When the project is not too advanced and there is still a lot more to accomplish, we usually recommend starting all over again on an open-source, recent, maintainable, well-documented framework such as Angular, Next.js, or Vue.js. It is very easy to find developers everywhere on the planet who know these widely-used technologies and can take over a project with minimal hassle. Whether you need to start from scratch or not is usually a funding-based decision: if you can’t afford to start over, then try with what you have, until your project starts picking up.  But just keep one thing in mind: even if your project succeeds with that custom framework, one day, you will need to start over, no matter what. It may be a few years down the road, but eventually, various reasons will get you to start over, and the longer you wait, the more it will cost.

When developing a new software product, make sure you check (i.e: put them in writing in the contract):

  • The type of technologies involved
  • The frameworks or platforms and their version number
  • The programming language (niche programming languages usually don’t have a large pool of developers you can hire)
  • How widespread the community is
  • If the technologies involved in your project are suitable for your project

Sometimes, having an independent consultant to check the assumptions of your provider can be a good option. Two pairs of eyes are always better than one.

Some outsourcing companies keep the source code until full final payment is made. Here’s why you want to avoid that.

Will you have access to the source code once completed? The answer to this question should always be yes when you’re paying for some software to be done specifically for you. But another important question you want to ask is: When?

Some outsourcing companies deliver the code only when full and final payments have been made for the entire project. But problems in projects usually arise before the product is entirely finished, and sometimes the final payment is never made, or the cost just ends up much higher than initially expected (for various reasons, but most often due to poor requirements).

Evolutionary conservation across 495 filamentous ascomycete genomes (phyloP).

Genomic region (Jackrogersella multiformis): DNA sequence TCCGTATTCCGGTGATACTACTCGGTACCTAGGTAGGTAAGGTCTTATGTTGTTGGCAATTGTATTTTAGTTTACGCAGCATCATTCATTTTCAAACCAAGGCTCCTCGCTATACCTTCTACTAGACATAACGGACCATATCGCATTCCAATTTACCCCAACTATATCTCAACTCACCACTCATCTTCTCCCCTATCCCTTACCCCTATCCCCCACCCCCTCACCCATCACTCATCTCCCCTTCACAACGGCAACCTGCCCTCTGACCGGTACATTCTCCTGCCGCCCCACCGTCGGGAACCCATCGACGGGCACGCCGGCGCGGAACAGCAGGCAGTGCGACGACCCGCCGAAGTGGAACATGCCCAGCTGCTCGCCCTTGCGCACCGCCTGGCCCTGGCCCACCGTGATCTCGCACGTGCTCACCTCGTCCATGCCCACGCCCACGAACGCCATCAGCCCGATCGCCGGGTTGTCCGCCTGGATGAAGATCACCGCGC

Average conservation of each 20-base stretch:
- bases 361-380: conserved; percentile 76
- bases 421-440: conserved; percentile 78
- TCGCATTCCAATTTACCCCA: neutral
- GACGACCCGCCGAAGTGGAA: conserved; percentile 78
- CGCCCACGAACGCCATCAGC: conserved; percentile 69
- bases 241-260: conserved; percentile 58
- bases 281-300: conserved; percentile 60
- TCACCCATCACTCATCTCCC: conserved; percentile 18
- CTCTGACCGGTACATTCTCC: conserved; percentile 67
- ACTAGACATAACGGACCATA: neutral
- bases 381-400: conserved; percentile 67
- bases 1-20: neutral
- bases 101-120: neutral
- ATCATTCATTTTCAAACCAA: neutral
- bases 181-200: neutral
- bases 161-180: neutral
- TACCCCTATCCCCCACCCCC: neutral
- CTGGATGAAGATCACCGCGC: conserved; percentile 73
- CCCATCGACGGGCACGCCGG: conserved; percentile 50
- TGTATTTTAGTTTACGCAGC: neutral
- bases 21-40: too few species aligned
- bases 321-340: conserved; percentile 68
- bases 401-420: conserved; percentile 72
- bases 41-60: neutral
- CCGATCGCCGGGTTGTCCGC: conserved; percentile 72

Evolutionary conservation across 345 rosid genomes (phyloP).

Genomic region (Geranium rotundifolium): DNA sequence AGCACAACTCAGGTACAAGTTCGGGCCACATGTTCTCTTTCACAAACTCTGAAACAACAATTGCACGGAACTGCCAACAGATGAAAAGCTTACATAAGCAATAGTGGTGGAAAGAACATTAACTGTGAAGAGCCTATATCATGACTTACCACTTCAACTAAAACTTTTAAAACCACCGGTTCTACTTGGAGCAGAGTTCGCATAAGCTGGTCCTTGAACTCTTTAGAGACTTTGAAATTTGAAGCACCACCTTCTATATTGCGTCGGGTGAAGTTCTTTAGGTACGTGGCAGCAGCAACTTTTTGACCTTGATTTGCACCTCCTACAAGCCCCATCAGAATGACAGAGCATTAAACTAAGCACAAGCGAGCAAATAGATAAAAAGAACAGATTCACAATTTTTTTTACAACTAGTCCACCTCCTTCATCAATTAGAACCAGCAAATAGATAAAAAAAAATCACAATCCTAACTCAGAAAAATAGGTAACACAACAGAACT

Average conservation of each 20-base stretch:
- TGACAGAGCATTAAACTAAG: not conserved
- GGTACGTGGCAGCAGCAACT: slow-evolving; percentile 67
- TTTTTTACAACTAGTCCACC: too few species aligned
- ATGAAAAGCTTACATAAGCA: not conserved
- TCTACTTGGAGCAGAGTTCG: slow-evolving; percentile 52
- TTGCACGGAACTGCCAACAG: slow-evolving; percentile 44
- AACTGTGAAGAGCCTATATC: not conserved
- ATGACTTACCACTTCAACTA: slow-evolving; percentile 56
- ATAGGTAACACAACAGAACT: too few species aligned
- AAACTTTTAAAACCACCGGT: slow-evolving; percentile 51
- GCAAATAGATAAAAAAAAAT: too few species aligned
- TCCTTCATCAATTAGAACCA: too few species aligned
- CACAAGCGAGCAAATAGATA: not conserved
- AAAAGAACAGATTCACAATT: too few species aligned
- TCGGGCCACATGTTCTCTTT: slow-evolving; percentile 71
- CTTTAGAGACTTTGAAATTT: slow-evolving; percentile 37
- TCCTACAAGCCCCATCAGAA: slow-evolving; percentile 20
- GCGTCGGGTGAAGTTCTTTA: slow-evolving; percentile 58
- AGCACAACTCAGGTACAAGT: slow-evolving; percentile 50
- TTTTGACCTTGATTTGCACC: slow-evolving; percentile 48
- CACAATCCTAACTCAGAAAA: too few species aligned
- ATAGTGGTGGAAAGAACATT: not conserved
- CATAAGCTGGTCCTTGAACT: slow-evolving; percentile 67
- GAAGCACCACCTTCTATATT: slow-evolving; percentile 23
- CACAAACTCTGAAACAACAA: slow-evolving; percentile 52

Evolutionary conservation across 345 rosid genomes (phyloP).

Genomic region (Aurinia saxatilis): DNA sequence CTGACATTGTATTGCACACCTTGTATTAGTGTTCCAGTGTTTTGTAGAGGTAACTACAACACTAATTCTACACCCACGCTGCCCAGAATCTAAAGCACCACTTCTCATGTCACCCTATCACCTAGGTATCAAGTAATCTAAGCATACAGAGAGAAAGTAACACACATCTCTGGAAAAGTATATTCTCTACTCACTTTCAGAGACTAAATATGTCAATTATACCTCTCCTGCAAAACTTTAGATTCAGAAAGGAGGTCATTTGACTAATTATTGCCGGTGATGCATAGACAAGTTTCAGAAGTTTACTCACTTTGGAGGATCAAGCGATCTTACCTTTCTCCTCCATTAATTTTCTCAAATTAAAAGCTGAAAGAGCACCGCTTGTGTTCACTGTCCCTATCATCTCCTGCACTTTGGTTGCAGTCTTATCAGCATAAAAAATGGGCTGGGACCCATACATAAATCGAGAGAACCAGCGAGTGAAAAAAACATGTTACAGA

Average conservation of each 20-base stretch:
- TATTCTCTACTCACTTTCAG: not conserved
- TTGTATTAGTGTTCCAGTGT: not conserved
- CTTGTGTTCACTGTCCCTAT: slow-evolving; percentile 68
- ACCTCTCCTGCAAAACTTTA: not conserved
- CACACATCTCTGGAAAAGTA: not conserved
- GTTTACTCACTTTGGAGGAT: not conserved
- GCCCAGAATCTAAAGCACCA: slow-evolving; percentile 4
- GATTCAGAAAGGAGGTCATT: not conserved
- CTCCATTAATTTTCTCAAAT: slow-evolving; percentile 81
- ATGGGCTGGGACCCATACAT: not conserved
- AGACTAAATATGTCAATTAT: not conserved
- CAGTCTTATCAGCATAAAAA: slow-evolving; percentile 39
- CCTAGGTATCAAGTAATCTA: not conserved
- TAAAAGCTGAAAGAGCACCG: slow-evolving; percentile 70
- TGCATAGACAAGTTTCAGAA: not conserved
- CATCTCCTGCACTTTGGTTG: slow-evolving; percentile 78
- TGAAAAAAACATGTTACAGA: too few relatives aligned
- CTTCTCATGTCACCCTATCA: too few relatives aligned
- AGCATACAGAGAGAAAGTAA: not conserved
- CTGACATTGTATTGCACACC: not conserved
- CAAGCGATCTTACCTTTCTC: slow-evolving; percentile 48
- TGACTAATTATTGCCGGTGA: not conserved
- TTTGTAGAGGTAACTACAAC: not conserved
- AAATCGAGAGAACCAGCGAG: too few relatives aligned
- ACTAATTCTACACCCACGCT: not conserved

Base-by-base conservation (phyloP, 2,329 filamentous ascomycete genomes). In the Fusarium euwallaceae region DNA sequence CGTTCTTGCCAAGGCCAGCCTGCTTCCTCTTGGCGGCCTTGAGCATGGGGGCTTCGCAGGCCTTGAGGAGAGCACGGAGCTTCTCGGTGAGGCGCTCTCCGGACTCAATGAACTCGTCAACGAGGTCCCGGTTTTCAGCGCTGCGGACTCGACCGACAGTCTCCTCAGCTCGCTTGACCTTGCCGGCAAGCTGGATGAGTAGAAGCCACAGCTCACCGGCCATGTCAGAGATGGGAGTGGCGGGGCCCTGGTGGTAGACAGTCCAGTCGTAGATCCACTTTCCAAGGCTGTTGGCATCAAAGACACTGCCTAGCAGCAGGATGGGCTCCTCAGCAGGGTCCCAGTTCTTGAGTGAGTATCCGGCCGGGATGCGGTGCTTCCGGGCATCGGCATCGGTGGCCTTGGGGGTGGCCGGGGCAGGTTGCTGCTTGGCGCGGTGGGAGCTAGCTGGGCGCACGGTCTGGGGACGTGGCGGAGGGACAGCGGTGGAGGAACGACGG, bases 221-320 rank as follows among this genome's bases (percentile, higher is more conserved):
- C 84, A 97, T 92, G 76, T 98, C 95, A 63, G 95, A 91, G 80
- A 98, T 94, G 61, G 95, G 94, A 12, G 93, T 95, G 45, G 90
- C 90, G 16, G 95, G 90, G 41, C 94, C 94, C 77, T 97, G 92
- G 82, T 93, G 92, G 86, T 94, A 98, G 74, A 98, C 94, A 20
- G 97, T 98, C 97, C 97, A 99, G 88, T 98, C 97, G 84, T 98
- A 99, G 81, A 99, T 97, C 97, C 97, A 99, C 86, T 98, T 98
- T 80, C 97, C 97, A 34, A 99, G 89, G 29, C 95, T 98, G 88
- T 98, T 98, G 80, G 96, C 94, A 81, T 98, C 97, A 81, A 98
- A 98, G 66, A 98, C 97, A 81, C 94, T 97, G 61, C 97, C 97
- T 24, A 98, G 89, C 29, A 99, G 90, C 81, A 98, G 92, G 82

So, while incremental payments are released, make sure that the source code is delivered throughout the project at regular intervals, preferably after each demo, or even on a weekly basis if someone on your side can review the code.

Additional tips:

  • Negotiate that your provider must deliver code on a regular basis, linking payments based on proper code deliveries.
  • Verify that the code gets released on a regular basis.
  • Create your own source code repository, for example, on Git, Bitbucket, or other providers. It's also acceptable to let your provider host the repository, as long as you always have access to it.
  • Make sure you see the progress of developers on a regular basis.
  • Pay on regular intervals when the provider is honoring his obligations (e.g., monthly payments just like you would for your in-house team). This is a two-way street and being a bad/late payer will also hurt the motivation of your provider.

Technical skills alone won’t cut it: you want to partner with a tech talent provider who understands your challenges and objectives well enough to act as a genuine business partner and advisor.